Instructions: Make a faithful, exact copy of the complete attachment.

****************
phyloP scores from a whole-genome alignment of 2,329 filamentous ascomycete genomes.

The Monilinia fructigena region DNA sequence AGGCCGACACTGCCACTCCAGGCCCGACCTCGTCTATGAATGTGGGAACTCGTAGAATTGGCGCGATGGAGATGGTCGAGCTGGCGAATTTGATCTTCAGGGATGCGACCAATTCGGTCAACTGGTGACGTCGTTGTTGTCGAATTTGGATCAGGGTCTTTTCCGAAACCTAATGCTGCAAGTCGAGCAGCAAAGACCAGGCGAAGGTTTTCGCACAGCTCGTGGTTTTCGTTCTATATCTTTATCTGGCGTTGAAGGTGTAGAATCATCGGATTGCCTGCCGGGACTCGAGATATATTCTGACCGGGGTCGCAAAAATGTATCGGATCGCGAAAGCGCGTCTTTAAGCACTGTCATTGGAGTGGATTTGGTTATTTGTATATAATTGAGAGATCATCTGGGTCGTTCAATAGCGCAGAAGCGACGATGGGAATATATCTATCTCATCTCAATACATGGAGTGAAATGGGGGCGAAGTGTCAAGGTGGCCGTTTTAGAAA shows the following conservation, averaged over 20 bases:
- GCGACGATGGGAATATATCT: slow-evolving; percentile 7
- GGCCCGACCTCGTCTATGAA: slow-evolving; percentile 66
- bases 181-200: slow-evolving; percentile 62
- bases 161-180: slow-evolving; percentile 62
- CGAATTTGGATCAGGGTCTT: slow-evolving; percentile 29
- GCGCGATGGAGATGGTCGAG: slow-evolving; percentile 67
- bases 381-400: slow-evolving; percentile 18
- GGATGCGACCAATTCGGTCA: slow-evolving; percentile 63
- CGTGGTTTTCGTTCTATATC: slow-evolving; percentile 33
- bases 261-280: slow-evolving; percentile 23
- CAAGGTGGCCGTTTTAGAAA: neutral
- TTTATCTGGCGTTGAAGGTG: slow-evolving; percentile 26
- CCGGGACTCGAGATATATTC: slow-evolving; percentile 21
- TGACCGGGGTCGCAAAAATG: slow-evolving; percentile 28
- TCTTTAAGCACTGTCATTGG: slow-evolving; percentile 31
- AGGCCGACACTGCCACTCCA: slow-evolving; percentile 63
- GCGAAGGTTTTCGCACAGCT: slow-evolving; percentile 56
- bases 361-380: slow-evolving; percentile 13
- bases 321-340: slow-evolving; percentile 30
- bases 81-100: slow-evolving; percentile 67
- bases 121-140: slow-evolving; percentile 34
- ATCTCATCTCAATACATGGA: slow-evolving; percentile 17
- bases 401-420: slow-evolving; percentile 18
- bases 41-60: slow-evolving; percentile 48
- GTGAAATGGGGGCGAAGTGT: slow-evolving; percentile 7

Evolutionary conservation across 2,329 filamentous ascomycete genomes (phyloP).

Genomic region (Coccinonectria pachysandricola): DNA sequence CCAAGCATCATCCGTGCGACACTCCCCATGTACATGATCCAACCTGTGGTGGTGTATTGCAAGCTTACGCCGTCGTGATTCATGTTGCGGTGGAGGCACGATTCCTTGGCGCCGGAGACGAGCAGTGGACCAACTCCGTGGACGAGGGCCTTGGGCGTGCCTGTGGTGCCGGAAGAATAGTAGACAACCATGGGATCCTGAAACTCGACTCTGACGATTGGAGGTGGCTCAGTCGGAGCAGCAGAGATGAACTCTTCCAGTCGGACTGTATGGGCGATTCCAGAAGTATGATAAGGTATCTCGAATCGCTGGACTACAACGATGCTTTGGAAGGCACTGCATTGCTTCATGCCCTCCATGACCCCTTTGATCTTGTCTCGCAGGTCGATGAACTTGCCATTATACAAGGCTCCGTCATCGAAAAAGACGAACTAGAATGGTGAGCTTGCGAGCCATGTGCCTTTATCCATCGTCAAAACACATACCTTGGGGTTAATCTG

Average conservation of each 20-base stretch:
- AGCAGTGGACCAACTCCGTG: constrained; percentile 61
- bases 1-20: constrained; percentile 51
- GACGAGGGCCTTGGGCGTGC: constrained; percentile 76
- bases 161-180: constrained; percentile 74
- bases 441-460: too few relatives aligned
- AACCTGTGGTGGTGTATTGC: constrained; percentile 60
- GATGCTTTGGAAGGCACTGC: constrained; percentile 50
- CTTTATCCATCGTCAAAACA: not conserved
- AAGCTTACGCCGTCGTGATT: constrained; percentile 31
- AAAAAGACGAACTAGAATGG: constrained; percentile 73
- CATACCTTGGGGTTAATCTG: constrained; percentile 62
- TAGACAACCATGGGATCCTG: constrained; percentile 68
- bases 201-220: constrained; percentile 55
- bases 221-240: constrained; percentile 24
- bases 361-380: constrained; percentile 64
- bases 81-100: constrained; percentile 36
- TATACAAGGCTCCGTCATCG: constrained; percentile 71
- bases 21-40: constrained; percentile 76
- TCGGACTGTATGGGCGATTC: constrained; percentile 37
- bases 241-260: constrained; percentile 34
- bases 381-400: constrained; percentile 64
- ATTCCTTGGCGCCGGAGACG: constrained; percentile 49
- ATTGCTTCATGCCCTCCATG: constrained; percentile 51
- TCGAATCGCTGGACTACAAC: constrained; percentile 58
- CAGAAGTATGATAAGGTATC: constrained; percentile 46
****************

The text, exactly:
phyloP scores from a whole-genome alignment of 2,329 filamentous ascomycete genomes.

The Monilinia fructigena region DNA sequence AGGCCGACACTGCCACTCCAGGCCCGACCTCGTCTATGAATGTGGGAACTCGTAGAATTGGCGCGATGGAGATGGTCGAGCTGGCGAATTTGATCTTCAGGGATGCGACCAATTCGGTCAACTGGTGACGTCGTTGTTGTCGAATTTGGATCAGGGTCTTTTCCGAAACCTAATGCTGCAAGTCGAGCAGCAAAGACCAGGCGAAGGTTTTCGCACAGCTCGTGGTTTTCGTTCTATATCTTTATCTGGCGTTGAAGGTGTAGAATCATCGGATTGCCTGCCGGGACTCGAGATATATTCTGACCGGGGTCGCAAAAATGTATCGGATCGCGAAAGCGCGTCTTTAAGCACTGTCATTGGAGTGGATTTGGTTATTTGTATATAATTGAGAGATCATCTGGGTCGTTCAATAGCGCAGAAGCGACGATGGGAATATATCTATCTCATCTCAATACATGGAGTGAAATGGGGGCGAAGTGTCAAGGTGGCCGTTTTAGAAA shows the following conservation, averaged over 20 bases:
- GCGACGATGGGAATATATCT: slow-evolving; percentile 7
- GGCCCGACCTCGTCTATGAA: slow-evolving; percentile 66
- bases 181-200: slow-evolving; percentile 62
- bases 161-180: slow-evolving; percentile 62
- CGAATTTGGATCAGGGTCTT: slow-evolving; percentile 29
- GCGCGATGGAGATGGTCGAG: slow-evolving; percentile 67
- bases 381-400: slow-evolving; percentile 18
- GGATGCGACCAATTCGGTCA: slow-evolving; percentile 63
- CGTGGTTTTCGTTCTATATC: slow-evolving; percentile 33
- bases 261-280: slow-evolving; percentile 23
- CAAGGTGGCCGTTTTAGAAA: neutral
- TTTATCTGGCGTTGAAGGTG: slow-evolving; percentile 26
- CCGGGACTCGAGATATATTC: slow-evolving; percentile 21
- TGACCGGGGTCGCAAAAATG: slow-evolving; percentile 28
- TCTTTAAGCACTGTCATTGG: slow-evolving; percentile 31
- AGGCCGACACTGCCACTCCA: slow-evolving; percentile 63
- GCGAAGGTTTTCGCACAGCT: slow-evolving; percentile 56
- bases 361-380: slow-evolving; percentile 13
- bases 321-340: slow-evolving; percentile 30
- bases 81-100: slow-evolving; percentile 67
- bases 121-140: slow-evolving; percentile 34
- ATCTCATCTCAATACATGGA: slow-evolving; percentile 17
- bases 401-420: slow-evolving; percentile 18
- bases 41-60: slow-evolving; percentile 48
- GTGAAATGGGGGCGAAGTGT: slow-evolving; percentile 7

Evolutionary conservation across 2,329 filamentous ascomycete genomes (phyloP).

Genomic region (Coccinonectria pachysandricola): DNA sequence CCAAGCATCATCCGTGCGACACTCCCCATGTACATGATCCAACCTGTGGTGGTGTATTGCAAGCTTACGCCGTCGTGATTCATGTTGCGGTGGAGGCACGATTCCTTGGCGCCGGAGACGAGCAGTGGACCAACTCCGTGGACGAGGGCCTTGGGCGTGCCTGTGGTGCCGGAAGAATAGTAGACAACCATGGGATCCTGAAACTCGACTCTGACGATTGGAGGTGGCTCAGTCGGAGCAGCAGAGATGAACTCTTCCAGTCGGACTGTATGGGCGATTCCAGAAGTATGATAAGGTATCTCGAATCGCTGGACTACAACGATGCTTTGGAAGGCACTGCATTGCTTCATGCCCTCCATGACCCCTTTGATCTTGTCTCGCAGGTCGATGAACTTGCCATTATACAAGGCTCCGTCATCGAAAAAGACGAACTAGAATGGTGAGCTTGCGAGCCATGTGCCTTTATCCATCGTCAAAACACATACCTTGGGGTTAATCTG

Average conservation of each 20-base stretch:
- AGCAGTGGACCAACTCCGTG: constrained; percentile 61
- bases 1-20: constrained; percentile 51
- GACGAGGGCCTTGGGCGTGC: constrained; percentile 76
- bases 161-180: constrained; percentile 74
- bases 441-460: too few relatives aligned
- AACCTGTGGTGGTGTATTGC: constrained; percentile 60
- GATGCTTTGGAAGGCACTGC: constrained; percentile 50
- CTTTATCCATCGTCAAAACA: not conserved
- AAGCTTACGCCGTCGTGATT: constrained; percentile 31
- AAAAAGACGAACTAGAATGG: constrained; percentile 73
- CATACCTTGGGGTTAATCTG: constrained; percentile 62
- TAGACAACCATGGGATCCTG: constrained; percentile 68
- bases 201-220: constrained; percentile 55
- bases 221-240: constrained; percentile 24
- bases 361-380: constrained; percentile 64
- bases 81-100: constrained; percentile 36
- TATACAAGGCTCCGTCATCG: constrained; percentile 71
- bases 21-40: constrained; percentile 76
- TCGGACTGTATGGGCGATTC: constrained; percentile 37
- bases 241-260: constrained; percentile 34
- bases 381-400: constrained; percentile 64
- ATTCCTTGGCGCCGGAGACG: constrained; percentile 49
- ATTGCTTCATGCCCTCCATG: constrained; percentile 51
- TCGAATCGCTGGACTACAAC: constrained; percentile 58
- CAGAAGTATGATAAGGTATC: constrained; percentile 46